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Q: Could the Elves that traveled to Tol Eressëa from Middle-earth, the Elves that dwelt on the island permanently and the Teleri from Alqualondë travel to Valinor, to Valmar and Tirion freely? Or were they only allowed to dwell east of the Calacirya? In the same way could the Elves of Valinor travel to Eressëa or Alqualondë? P.S. Great site, thanks.

–Jeff Hitchmough

A:This seems to be answered clearly enough in The Silmarillion ("Of Eldamar"). The Teleri "abode as they wished under the stars of heaven, and yet within sight of Aman." The Noldor and Vanyar dwelt below the Calacirya because "Even among the radiant flowers of the Tree-lit gardens of Valinor they still longed at times to see the stars." The Vanyar "grew to love the land of the Valar and the full light of the Trees" and so forsook Tirion and dwelt in Valinor. The Teleri remained on Tol Eressëa because of their love of the sea. There is no hint that the Eldar were restricted in any way, but chose their own dwellings in the West.


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Q: What do you think happened to Tuor after he and Idril sailed to the Undying lands?  Did he become immortal like the Eldar.  Did he eventually die?


A: Even if Tolkien were still alive and we could ask him directly, the fate of Tuor remains unknown. There is a hint in Letters, No. 153, that: "‘it is supposed’ (not stated) that he as an unique exception receives the Elvish limited ‘immortality’..." So there you have another non-answer straight from the Professor.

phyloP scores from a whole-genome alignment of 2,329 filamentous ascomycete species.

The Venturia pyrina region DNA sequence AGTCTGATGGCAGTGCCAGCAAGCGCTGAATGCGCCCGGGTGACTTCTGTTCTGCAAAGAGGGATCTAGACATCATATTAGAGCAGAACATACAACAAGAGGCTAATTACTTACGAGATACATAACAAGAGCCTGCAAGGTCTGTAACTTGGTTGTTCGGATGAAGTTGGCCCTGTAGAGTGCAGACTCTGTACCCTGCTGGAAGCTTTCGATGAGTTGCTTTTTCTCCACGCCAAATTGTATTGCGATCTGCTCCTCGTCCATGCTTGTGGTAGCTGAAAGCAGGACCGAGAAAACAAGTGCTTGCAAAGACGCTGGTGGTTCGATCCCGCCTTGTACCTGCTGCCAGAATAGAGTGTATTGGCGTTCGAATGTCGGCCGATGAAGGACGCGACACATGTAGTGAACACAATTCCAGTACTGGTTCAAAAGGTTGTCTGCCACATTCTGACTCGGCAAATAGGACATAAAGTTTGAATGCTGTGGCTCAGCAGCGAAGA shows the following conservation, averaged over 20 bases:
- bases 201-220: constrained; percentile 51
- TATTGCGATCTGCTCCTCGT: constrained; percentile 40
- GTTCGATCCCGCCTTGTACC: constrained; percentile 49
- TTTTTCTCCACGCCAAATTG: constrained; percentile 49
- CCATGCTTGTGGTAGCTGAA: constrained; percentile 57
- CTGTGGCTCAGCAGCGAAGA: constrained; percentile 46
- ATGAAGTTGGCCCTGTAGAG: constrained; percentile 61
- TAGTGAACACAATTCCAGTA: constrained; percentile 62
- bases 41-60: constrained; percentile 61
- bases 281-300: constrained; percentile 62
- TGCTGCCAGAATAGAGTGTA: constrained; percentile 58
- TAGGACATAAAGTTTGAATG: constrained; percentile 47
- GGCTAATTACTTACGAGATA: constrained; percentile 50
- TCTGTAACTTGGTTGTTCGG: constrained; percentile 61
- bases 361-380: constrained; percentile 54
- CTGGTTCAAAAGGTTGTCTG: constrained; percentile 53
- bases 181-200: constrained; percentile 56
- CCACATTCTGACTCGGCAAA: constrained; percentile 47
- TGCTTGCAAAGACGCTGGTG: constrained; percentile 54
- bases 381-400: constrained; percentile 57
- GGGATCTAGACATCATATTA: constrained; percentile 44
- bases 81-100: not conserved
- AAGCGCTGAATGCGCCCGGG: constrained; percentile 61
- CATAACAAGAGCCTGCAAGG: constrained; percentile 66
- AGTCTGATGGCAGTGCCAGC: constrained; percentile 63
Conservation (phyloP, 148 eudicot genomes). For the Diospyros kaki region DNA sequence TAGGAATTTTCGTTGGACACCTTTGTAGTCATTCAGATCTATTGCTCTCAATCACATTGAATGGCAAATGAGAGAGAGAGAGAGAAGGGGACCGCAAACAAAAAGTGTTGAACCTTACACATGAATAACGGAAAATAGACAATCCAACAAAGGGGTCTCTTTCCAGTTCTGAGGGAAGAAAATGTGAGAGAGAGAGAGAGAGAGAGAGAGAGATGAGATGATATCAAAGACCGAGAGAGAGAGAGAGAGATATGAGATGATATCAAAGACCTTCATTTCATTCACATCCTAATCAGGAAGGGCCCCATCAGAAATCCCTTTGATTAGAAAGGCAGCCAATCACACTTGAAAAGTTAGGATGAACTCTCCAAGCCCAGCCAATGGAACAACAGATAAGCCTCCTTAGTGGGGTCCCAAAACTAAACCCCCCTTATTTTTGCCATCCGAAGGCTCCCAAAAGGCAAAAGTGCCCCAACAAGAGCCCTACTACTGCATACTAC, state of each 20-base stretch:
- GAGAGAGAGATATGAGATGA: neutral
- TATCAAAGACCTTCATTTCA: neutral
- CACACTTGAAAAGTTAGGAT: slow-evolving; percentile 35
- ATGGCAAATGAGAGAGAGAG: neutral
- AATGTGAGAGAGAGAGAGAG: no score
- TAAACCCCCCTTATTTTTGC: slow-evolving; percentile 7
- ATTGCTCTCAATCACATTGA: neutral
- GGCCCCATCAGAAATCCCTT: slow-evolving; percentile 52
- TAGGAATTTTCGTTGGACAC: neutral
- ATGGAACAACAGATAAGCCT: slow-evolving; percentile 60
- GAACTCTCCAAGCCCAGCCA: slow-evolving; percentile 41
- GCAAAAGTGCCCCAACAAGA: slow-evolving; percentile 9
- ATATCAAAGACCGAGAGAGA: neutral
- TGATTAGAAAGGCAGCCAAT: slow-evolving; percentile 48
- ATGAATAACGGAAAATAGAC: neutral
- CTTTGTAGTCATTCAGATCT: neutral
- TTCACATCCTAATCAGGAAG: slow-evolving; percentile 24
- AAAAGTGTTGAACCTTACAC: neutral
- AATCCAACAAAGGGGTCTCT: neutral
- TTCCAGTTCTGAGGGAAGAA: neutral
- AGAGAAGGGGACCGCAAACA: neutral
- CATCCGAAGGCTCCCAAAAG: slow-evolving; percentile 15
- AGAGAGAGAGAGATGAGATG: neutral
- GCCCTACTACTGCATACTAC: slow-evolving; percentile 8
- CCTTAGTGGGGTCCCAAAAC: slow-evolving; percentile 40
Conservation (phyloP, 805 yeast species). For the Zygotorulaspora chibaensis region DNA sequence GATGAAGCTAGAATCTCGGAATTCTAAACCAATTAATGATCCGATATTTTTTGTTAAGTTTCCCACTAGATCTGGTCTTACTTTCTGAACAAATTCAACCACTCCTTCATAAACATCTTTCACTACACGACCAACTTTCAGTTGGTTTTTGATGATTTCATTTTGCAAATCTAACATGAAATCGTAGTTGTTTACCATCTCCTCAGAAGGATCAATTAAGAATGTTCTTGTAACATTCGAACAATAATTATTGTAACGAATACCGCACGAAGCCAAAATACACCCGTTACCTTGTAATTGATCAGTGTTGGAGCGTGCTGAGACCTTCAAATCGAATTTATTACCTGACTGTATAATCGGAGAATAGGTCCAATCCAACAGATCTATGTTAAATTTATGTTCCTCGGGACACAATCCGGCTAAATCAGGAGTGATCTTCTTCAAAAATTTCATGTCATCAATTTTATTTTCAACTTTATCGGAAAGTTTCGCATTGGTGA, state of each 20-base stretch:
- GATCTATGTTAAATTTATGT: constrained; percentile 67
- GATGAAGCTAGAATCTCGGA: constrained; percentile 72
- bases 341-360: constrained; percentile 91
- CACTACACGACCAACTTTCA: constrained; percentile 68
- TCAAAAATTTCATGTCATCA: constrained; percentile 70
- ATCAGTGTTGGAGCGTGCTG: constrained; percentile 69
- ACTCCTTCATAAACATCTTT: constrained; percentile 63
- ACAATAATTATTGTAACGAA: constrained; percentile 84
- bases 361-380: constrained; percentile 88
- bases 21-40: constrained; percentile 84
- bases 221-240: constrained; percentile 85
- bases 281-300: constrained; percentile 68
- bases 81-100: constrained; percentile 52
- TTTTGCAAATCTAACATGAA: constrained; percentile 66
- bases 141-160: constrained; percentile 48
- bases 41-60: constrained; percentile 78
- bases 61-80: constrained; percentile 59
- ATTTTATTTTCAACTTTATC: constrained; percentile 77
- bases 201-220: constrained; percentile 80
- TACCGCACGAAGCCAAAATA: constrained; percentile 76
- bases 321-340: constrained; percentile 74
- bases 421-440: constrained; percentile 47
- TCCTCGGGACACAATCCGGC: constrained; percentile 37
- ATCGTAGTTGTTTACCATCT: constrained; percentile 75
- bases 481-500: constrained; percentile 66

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Q: I have a question about the Poem that I'm sure you all know.  In the "One Ring to Rule them All" poem, what was JRRT talking about with the "and in the darkness bind them" part?  I know he got some of the seven back, and has the nine.  What does he want to do, (kinda kidding here) melt them all down and make another one?  I've never heard of this before, and through reading the books so many times, I find nothing about it.  Please Explain.


–A 14 Year Old That Loves You Guys


Q:This has probably been asked before, but I'm confused about why the Ring is a big deal. It makes you invisible, got that, but what else does it do? What was Boromir planning to do with it, why did he consider it this huge boon? What are its other powers?


A: When you control the Ruling Ring, you control the subordinate Rings. That’s how Sauron ensnared the Nazgûl to begin with. He "in the darkness bound them" by addicting them to the Nine Rings and controlling those Nine with the One. We have been told this worked less well with Dwarves, who were more subject to gold-greed than power-lust, and that the Elven rings were out of all except the most nominal control (the "fading" of their power once the One was destroyed) because Sauron never touched them.